Friday, March 29, 2013

The Birth of Nasion Chamoru

I am finishing up an entry for the website Guampedia on the activist group Nasion Chamoru. I didn't know much about Nasion Chamoru until I was  student at the University of Guam, and even then I would hear snippets from the media and from relatives and didn't really understand what they represented and what they were trying to do. Eventually after taking a Guam History classes, my artist temperament led me to question so many things about Guam and Chamorros that I had taken for granted or never even considered. This naturally led me to learn more about Nasion Chamoru and their members, their message. My grandfather being a cultural master helped identify me to people who might otherwise question the lightness of my skin or the strangeness of my last name. I spent time talking to members of Nasion Chamoru and I learned about their struggle. By this time Angel Santos had stepped out of the group and was a Senator and was also becoming ill. I would sit next to him at church with my grandmother, but never really got a chance to interact with him.

I attended meetings of the Colonized Chamoru Coalition and the Commission on Self-Determination, now known as the Commission on Decolonization. Eventually in 2003 before leaving island to start my Ph.D. program in San Diego, I officially joined Nasion Chamoru. Along with several others young people, a small ceremony was held at then Latte Stone Park in Hagatna, a site that holds great symbolic significance to Nasion Chamoru. Each of us took on a name as part of our joining, I took on the name "Sahuma Minagahet." It is currently tattooed to my forearms and something I usually conclude my emails or letters with.

Writing this entry has been eerily nostalgic for me. Even though I didn't camp out in front of Adelup on either of the times members of Nasion Chamoru did. Even though I did not join Angel Santos in any hungry strike. Even though I did not protest at Pott's Junction. Even though I did not lose land after World War II. Even though I was not a veteran who had come home after dispossessing people in Vietnam, questioning all the principles that everyone seems to foolishly believe that American stands for. Even though I did not meet any of these criteria, and did not participate in any of those direct actions or transformations of consciousness that help create Nasion Chamoru as a protest group, in the time that I spent with its members learning from them I felt responsible for carrying on the fight, for carrying on their story, for reminding the next generation and the next after, that the fight is not over.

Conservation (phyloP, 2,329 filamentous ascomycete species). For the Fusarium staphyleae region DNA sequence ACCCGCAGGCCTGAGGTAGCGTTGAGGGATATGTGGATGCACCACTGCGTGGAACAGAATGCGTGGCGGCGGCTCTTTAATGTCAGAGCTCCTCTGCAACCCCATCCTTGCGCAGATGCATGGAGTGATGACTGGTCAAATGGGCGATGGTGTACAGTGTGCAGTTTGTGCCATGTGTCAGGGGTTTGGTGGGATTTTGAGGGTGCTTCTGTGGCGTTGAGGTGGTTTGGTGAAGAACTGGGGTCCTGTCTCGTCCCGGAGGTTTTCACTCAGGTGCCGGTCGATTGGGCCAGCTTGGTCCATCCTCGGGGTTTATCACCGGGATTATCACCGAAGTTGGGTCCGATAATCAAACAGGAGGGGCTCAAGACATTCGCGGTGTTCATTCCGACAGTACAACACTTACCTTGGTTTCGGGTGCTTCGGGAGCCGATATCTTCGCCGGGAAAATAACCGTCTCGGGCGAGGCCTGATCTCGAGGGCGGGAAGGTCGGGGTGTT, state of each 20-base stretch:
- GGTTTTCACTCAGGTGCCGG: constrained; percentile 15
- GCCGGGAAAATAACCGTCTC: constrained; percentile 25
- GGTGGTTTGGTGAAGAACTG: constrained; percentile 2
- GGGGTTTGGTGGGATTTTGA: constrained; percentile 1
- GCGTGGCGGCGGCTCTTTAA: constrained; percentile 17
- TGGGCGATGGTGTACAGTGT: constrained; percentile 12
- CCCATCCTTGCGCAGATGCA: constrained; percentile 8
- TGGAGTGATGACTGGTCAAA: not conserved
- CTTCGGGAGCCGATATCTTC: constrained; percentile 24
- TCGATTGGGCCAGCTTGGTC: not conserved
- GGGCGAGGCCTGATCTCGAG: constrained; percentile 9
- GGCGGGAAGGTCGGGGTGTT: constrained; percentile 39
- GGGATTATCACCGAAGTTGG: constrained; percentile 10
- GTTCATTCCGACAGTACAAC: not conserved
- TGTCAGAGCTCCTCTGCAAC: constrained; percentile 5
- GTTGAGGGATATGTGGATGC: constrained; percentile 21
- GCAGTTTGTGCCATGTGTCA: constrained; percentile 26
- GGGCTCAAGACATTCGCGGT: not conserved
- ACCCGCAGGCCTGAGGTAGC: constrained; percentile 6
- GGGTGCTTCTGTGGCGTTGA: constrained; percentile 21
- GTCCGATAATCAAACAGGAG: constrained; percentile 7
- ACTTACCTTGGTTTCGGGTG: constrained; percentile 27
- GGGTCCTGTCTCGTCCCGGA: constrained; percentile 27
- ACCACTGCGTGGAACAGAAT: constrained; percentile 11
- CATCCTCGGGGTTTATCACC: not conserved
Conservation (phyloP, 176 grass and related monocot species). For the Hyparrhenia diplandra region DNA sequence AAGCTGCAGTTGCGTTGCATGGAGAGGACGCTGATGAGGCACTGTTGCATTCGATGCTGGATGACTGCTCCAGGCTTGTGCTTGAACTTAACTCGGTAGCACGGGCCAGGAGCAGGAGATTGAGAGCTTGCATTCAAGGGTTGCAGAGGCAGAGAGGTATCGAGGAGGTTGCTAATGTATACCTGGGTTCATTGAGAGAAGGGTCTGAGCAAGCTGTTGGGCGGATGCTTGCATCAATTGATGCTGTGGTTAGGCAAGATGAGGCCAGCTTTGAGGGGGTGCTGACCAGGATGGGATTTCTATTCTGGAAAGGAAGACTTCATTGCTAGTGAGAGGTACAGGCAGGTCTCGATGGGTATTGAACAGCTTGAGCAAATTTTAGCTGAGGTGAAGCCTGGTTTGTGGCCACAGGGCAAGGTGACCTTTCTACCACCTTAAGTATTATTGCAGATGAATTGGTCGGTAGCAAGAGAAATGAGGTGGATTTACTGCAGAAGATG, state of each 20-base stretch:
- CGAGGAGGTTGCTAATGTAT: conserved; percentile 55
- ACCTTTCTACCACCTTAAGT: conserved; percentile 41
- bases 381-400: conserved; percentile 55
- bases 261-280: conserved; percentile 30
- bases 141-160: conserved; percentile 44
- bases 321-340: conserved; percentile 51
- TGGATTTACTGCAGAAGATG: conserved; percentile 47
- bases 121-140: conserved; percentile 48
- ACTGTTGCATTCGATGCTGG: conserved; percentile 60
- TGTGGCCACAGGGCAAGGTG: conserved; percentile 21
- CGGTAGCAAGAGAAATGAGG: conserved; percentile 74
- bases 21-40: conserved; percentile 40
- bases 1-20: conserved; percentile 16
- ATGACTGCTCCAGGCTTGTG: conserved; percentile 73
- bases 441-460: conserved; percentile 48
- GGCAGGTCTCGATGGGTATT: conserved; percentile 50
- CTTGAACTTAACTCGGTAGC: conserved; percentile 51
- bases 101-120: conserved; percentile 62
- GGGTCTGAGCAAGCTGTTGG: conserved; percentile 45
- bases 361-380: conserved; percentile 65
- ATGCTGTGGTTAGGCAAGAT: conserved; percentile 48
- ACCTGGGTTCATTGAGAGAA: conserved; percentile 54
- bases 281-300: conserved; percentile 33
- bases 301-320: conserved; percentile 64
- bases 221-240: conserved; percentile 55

As part of the writing of this article I went back to many of the early articles, flyers and declarations that led to the founding of Nasion Chamoru. By far my favorite is "The Birth of a Chamoru Nation" by Angel Santos. I've pasted it on this blog many times before, but feel the need today to paste it again.

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The Guam Tribune, Saturday, November 2, 1991
The Birth of the Chamoru Nation

Tinige' i Difunton Anghet Leon Guerrero Santos